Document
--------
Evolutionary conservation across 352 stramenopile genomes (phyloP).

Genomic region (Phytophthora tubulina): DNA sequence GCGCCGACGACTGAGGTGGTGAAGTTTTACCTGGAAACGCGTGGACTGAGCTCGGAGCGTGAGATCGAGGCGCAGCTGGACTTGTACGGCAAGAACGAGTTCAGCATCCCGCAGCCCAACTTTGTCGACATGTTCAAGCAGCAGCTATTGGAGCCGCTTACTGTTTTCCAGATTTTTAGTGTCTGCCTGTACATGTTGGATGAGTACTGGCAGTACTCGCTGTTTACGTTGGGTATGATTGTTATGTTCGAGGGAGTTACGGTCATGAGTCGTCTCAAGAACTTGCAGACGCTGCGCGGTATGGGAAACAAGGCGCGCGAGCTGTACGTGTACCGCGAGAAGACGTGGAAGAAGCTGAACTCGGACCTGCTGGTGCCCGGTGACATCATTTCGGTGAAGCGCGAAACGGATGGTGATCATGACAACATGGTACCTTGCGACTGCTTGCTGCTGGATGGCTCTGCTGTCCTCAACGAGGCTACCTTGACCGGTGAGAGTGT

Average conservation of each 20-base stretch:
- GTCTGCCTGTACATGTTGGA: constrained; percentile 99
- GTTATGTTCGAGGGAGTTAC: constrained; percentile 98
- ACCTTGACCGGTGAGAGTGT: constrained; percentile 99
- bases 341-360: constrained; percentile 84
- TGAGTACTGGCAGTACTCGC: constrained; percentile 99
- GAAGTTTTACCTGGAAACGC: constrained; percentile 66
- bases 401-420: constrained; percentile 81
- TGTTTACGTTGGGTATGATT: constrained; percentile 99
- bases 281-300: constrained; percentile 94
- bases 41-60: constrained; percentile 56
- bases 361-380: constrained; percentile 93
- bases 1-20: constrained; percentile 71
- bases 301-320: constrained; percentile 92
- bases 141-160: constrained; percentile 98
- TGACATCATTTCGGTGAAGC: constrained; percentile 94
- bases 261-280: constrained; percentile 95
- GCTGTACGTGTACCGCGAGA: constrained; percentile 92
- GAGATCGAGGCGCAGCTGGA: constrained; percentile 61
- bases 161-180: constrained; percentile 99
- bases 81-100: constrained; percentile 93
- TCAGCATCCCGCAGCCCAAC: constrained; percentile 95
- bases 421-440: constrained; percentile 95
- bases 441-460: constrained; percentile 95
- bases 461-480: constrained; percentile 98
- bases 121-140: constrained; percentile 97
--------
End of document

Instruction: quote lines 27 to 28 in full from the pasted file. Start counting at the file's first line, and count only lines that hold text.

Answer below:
- bases 461-480: constrained; percentile 98
- bases 121-140: constrained; percentile 97